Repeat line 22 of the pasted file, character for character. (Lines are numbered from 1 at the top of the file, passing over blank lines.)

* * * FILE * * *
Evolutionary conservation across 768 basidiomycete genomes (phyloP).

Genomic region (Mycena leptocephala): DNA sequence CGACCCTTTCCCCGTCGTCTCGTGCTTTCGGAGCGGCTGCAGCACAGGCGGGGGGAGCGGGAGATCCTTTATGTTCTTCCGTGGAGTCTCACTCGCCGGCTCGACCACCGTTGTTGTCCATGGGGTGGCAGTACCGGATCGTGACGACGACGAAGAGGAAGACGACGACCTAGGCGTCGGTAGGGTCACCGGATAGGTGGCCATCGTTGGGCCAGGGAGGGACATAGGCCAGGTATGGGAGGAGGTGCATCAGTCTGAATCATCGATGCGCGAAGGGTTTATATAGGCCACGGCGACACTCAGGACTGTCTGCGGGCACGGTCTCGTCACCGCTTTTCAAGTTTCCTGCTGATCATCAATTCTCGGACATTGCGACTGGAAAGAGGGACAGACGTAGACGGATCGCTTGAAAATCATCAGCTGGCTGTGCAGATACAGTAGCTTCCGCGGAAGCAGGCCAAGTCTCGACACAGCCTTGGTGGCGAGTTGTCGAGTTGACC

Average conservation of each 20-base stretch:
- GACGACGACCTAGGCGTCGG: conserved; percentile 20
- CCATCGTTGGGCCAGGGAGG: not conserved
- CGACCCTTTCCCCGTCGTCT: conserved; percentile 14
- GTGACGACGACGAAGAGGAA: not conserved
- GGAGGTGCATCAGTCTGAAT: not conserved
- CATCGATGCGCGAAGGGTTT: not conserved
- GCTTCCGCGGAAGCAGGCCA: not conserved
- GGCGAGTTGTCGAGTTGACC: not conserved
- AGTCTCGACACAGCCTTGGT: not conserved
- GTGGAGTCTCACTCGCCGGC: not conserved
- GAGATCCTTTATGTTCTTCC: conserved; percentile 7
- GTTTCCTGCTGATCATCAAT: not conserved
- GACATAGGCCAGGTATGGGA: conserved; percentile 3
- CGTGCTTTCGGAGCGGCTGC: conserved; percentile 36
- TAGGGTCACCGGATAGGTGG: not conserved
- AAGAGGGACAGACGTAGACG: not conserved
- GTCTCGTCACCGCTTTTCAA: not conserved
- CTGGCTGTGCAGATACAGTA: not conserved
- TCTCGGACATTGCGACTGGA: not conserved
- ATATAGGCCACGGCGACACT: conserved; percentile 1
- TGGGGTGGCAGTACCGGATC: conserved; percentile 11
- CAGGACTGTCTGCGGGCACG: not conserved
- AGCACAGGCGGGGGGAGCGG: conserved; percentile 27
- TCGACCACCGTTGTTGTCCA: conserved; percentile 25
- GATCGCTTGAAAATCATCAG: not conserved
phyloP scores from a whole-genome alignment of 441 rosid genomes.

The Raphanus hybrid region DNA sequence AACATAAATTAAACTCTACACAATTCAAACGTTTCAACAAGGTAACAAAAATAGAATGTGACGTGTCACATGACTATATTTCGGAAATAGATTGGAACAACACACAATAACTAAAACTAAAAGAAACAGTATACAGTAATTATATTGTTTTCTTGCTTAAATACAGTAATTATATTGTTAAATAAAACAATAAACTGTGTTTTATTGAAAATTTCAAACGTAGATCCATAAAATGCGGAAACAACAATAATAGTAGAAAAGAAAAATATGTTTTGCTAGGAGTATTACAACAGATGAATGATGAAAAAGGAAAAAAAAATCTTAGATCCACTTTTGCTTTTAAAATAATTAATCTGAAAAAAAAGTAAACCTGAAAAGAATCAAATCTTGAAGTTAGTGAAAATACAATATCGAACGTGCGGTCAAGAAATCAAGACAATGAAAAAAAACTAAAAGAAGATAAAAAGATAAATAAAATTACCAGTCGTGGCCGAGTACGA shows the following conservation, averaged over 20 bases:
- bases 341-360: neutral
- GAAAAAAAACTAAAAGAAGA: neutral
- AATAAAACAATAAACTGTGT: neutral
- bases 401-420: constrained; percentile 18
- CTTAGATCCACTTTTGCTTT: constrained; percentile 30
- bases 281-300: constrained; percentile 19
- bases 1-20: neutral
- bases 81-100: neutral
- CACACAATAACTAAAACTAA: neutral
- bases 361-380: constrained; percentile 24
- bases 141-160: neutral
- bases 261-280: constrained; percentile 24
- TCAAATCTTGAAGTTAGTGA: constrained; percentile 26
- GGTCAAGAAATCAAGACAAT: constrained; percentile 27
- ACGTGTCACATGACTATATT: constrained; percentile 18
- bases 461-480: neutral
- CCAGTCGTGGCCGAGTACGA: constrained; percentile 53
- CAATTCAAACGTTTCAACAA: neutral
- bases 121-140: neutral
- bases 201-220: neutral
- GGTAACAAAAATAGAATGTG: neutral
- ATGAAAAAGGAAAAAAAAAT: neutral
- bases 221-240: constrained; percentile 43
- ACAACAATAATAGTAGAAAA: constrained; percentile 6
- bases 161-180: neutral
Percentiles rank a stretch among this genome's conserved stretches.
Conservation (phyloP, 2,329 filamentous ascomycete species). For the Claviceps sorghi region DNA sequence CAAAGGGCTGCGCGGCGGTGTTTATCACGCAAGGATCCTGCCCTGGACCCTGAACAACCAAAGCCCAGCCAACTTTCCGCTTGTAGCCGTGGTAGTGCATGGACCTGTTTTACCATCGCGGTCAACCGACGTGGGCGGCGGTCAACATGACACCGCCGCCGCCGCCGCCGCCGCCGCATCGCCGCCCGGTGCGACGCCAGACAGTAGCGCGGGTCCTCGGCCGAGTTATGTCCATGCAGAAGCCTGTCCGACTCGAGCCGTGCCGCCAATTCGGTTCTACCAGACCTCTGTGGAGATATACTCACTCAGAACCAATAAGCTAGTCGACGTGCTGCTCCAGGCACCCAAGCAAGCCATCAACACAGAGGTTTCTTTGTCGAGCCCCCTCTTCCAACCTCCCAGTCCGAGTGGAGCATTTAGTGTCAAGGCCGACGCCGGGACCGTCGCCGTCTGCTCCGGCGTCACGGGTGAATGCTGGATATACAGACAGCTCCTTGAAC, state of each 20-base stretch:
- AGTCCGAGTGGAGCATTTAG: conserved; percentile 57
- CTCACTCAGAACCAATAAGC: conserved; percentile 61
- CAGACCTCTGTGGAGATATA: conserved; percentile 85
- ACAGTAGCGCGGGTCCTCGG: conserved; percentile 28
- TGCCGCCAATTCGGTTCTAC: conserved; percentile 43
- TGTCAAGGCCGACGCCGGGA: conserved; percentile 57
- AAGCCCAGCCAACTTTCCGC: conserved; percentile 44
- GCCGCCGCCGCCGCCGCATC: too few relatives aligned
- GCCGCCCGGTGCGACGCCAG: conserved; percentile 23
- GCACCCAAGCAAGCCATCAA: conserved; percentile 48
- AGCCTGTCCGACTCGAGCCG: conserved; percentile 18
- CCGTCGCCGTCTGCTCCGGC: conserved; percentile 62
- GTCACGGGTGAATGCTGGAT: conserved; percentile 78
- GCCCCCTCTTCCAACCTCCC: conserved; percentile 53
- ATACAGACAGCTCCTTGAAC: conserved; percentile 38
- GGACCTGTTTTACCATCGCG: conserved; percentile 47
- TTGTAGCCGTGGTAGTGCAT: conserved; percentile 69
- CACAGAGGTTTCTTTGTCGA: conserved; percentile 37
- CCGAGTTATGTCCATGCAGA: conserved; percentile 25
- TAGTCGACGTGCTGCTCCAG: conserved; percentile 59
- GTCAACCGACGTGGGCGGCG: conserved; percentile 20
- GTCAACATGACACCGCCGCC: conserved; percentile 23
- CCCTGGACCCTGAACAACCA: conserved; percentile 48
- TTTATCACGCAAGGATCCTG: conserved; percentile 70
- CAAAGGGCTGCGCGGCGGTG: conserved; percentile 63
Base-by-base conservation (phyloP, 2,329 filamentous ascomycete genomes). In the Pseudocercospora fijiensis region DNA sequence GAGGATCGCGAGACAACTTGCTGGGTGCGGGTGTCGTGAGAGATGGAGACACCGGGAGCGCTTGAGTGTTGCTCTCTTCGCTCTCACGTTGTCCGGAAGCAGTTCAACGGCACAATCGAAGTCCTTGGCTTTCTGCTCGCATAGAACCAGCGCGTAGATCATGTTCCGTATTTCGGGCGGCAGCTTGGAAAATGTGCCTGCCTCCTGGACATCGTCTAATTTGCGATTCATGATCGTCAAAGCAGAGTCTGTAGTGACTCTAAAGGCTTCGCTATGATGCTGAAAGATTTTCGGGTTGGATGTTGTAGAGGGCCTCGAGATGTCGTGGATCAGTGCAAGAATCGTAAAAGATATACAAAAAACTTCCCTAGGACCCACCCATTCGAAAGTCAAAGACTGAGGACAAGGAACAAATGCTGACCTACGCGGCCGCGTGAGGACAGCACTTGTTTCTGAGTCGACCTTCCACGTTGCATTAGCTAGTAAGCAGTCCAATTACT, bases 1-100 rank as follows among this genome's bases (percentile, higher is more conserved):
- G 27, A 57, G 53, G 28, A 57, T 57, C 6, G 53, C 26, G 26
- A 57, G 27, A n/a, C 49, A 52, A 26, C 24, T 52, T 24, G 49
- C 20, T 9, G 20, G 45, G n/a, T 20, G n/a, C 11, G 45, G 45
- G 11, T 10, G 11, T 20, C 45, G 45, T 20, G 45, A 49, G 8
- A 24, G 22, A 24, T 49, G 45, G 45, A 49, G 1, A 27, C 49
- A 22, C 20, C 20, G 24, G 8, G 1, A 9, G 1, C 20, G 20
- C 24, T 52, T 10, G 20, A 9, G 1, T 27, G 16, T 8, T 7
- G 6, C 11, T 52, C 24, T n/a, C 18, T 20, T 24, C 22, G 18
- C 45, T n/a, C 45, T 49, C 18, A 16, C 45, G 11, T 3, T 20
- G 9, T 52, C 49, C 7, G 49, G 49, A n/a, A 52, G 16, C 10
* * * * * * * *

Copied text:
- TCTCGGACATTGCGACTGGA: not conserved